1. THE FARNSWORTH INVENTION.
TV or not TV that is the question. Can a hay-seed farm boy from South Dakota outsmart a RCA CEO to claim his rights to the invention of television. This award winning show by Aaron Sorkin, presented by one of Chicago’s nationally acclaimed theaters, examines this historic true story. Hurry, it’s been extended but must close July 24. Timeline, 615 W. Wellington, 773 281 8463. www.timelinetheratre.com
How Sweet it is. If you were around in the ’60’s for the blockbuster movie, Some Like It Hot, with Jack Lemmon and Marilyn Monroe you know a little about what to expect from Sugar. Two struggling male musicians witness what appears to be the St. Valentine’s Day Massacre and go to extremes to get away from the mob. Some of their hilarious misadventures include cross-dressing and joining an all-female band. Check it out at the Drury Lane Oakbrook. 630 530 0111. www.drurylaneoakbrook.com Through August 1.
3. BLUE MAN GROUP.
These guys have been on the Chicago scene for so long they are blue in the face. The show features performance theater with lots of drumming, audience participation and blue men. Good for all ages and fun for out of town guests. If you’re a water person, sit in the front few rows where you will be given ponchos to protect you from getting soaked. Go drunk or sober or anywhere in-between. There’s got to be a reason this show is still hanging around since the last century. Briar Street Theatre, 3133 N. Halsted,773 348 4000. www.blueman.com Open end.
4. BILLY ELLIOT THE MUSICAL.
Can a small boy from a poor, tough mining town in England make it as student at the Royal
Ballet School of London? This touching story with unbelievable dancing is sure to entertain and even bring a tear or two to the eyes of the most unsentimental. Ford Center for the Performing Arts, Oriental Theatre. 24 W. Randolph. 800 775 2000.
5. FUERZA BRUTA: LOOK UP.
Watch out up above, there’s trouble in the air. A man is running full throttle suspended in the air on a giant treadmill, people are floating in a vast sea of cloud-like mylar, and who are those sexy ladies twisting above in that see-through pool? This heart-pounding 70-minute spectacular from the creators of the worldwide sensation De La Guarda is a one-of-a-kind experience that puts the audience in the center of the action. Auditorium Theatre, 50 E. Congress. 800 775 2000.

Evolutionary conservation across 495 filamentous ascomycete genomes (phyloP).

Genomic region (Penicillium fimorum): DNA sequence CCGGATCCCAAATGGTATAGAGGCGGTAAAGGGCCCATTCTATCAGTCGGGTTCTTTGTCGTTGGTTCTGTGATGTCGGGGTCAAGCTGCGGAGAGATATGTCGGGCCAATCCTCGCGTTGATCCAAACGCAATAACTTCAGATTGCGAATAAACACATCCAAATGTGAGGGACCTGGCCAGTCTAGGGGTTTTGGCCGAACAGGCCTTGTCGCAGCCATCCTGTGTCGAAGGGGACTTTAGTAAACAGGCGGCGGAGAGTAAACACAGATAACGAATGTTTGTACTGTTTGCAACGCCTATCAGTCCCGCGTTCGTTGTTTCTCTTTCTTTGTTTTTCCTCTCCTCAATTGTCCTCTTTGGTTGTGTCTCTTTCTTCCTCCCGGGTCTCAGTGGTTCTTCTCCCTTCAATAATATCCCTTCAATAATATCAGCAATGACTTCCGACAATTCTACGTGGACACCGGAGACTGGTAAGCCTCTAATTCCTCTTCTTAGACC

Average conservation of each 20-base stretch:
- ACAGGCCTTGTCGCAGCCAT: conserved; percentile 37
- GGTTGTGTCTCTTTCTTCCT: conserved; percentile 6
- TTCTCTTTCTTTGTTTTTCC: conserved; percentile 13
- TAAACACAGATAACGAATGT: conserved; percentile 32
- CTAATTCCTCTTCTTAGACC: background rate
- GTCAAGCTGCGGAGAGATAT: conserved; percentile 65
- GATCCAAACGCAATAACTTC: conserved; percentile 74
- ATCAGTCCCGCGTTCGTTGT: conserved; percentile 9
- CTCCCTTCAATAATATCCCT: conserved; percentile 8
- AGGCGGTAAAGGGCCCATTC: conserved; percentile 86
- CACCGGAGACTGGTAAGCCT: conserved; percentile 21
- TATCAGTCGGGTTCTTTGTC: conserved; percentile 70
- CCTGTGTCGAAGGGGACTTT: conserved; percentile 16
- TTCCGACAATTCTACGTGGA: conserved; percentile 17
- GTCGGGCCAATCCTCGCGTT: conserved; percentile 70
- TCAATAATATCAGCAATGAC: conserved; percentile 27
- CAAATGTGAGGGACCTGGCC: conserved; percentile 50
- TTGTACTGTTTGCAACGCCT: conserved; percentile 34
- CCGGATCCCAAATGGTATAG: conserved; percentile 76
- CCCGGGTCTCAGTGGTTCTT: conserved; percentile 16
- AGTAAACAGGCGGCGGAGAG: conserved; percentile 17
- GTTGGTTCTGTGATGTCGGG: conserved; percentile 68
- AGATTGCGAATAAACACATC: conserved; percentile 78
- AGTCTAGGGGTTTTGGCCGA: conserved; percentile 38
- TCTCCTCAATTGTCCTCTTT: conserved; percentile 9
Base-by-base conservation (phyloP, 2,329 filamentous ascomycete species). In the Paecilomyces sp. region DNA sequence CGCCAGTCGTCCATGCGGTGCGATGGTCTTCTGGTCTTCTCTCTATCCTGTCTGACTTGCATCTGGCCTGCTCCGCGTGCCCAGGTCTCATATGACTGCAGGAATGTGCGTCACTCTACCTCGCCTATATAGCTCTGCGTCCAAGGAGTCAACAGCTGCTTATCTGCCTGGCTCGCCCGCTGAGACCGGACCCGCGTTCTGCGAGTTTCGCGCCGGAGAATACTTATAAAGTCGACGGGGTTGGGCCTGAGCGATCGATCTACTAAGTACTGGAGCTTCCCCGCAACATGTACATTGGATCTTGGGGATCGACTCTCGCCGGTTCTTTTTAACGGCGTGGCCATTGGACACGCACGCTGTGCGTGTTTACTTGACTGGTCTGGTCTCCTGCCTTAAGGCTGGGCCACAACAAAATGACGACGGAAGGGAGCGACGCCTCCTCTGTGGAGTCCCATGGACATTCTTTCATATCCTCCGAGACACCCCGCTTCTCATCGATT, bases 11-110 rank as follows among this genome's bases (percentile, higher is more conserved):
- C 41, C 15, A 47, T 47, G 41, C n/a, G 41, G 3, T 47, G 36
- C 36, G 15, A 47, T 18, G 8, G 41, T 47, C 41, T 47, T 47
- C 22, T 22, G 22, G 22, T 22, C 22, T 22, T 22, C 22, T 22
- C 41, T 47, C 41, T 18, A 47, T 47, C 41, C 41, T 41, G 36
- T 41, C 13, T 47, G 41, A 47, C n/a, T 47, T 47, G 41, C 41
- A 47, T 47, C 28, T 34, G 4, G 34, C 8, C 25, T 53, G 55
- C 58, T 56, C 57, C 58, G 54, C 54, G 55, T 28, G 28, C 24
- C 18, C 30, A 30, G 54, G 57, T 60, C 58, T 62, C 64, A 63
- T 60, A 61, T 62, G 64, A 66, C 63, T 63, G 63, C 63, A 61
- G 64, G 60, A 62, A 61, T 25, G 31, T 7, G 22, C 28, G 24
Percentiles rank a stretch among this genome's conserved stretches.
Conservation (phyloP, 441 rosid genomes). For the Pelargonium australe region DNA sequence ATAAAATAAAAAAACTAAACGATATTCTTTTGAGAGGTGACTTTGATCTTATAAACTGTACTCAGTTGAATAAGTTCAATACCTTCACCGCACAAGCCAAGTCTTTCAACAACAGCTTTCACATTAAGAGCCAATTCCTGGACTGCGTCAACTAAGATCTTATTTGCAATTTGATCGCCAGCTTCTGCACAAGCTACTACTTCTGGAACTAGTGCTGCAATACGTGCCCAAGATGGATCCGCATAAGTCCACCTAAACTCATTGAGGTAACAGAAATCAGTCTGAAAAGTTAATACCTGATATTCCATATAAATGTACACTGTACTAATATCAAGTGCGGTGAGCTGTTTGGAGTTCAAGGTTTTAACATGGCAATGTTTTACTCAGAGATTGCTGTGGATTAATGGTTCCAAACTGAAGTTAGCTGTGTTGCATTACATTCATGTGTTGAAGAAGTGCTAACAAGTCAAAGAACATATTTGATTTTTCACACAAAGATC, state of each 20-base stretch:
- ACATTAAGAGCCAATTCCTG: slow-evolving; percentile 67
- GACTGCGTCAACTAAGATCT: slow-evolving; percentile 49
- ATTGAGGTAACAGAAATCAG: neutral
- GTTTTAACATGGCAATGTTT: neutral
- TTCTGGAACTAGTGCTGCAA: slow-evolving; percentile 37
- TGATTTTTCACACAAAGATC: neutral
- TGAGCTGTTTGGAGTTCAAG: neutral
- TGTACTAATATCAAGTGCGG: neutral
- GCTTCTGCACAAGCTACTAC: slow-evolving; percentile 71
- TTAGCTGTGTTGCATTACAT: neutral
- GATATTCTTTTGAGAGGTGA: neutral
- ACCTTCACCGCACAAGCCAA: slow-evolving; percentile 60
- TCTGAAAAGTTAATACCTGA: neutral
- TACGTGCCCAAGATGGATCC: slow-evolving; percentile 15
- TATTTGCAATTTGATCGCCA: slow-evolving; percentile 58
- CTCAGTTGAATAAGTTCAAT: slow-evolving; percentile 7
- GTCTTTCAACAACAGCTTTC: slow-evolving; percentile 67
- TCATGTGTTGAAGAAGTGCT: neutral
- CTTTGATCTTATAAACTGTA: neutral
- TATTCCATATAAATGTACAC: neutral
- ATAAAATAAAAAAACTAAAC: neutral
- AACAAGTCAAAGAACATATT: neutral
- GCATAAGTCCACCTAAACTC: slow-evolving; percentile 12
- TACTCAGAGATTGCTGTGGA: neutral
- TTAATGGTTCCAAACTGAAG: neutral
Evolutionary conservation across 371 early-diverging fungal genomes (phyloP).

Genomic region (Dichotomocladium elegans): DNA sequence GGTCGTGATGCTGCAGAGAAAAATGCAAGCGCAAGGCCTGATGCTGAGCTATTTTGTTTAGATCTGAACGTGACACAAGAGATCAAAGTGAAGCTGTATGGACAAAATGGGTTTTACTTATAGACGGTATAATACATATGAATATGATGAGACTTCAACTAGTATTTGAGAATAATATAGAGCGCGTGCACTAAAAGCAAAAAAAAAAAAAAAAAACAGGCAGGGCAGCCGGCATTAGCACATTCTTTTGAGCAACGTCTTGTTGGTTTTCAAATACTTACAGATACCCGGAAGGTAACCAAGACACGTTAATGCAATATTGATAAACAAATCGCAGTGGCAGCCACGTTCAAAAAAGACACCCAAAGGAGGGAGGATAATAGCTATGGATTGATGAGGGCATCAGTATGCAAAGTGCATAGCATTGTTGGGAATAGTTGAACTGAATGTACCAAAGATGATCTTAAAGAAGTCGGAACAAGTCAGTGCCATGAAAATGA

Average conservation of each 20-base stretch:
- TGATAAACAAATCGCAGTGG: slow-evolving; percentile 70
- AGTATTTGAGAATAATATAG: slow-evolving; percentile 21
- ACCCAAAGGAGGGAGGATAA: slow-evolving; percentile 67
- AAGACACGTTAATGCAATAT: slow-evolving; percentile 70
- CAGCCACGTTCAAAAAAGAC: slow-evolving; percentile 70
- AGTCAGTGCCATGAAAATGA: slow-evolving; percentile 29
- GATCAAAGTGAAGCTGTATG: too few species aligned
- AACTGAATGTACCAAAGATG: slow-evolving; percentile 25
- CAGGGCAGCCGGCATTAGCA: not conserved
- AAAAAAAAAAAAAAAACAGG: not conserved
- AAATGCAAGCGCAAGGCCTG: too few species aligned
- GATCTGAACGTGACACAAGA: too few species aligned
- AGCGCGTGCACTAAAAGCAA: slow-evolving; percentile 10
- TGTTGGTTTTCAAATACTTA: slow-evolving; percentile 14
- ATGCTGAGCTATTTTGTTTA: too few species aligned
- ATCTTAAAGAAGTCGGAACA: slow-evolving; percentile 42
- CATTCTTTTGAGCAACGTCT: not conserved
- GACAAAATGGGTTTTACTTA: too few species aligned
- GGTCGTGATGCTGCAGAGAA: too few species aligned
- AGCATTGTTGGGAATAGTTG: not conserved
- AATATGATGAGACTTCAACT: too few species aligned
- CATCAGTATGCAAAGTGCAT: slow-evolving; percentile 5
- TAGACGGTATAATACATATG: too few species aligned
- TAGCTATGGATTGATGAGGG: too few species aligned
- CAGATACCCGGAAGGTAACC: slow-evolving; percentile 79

6. A STREETCAR NAMED DESIRE.
Written in 1947 when there actually were streetcars, this Pulitzer Prize winning play by Tennessee Williams, has taken on a new life at Writer’s Theater revival about which Wall Street Journal theater critic, Terry Teachout, says is even better than the Broadway revival. Writers’ Theatre, 325 Tudor Court, Glencoe. 847 242 6000. www.writerstheatre.org Extended through August 1.
7. KILLER JOE.
Playing to sell out crowds since January 2010, this Tracy Letts original written in 1991, when the Pulitzer Prize-winning author was a mere young lad, played in Chicago in 1993, around the country, and now is back in Chicago for a new look. First at Profiles, now at the Royal George, the unlikely story of a sexual predator and cop for murderous hire is enjoying a welcoming homecoming, having walked away with the Jeff Awards for best actor in a principal role (Darrell W. Cox), best director (Rick Snyder), and best-production. Royal George Theatre Center, 1641 N. Halsted St. 773 549 1815. Through July 1
This adaptation of the urban fantasy novel (and TV-mini series), Neverwhere, brings alive the London underground in all of its eerie glory. Expect wild costumes, special puppets and a wonderfully vivid, somewhat scary production. Lifeline Theatre, 6912 N. Glenwood Ave. www.lifelinetheatre.com Through July 18.
9. TAMING OF THE FLU.
Even though it’s no longer flu season, this Second City Mainstage Revue may make you sick
from laughter–that is if you think “sick humor” is funny. Although Taming of the Flu is an open-run it’s been around since December 2009 and a new title is about to be announced, so don’t delay if you want to see this one. Second City, 1616 N. Wells, www.secondcity.com 312 337 3992.
10. THE DROWSY CHAPERONE.
Although I haven’t seen it, this spoof of a 1920’s song-and-dance frolic, is getting a lot of good buzz from the audiences at The Marriott Theatre. The theater-in-the-round has a good reputation for putting together quality entertainment and has a loyal subscription base. This Chicago-area premiere production is choreographed and directed by multi-Jeff Award winner Marc Robin. The Marriott Theatre, 10 Marriott Drive, Lincolnshire. www.marriottheatre.com 847 634 0200. Through June 27.
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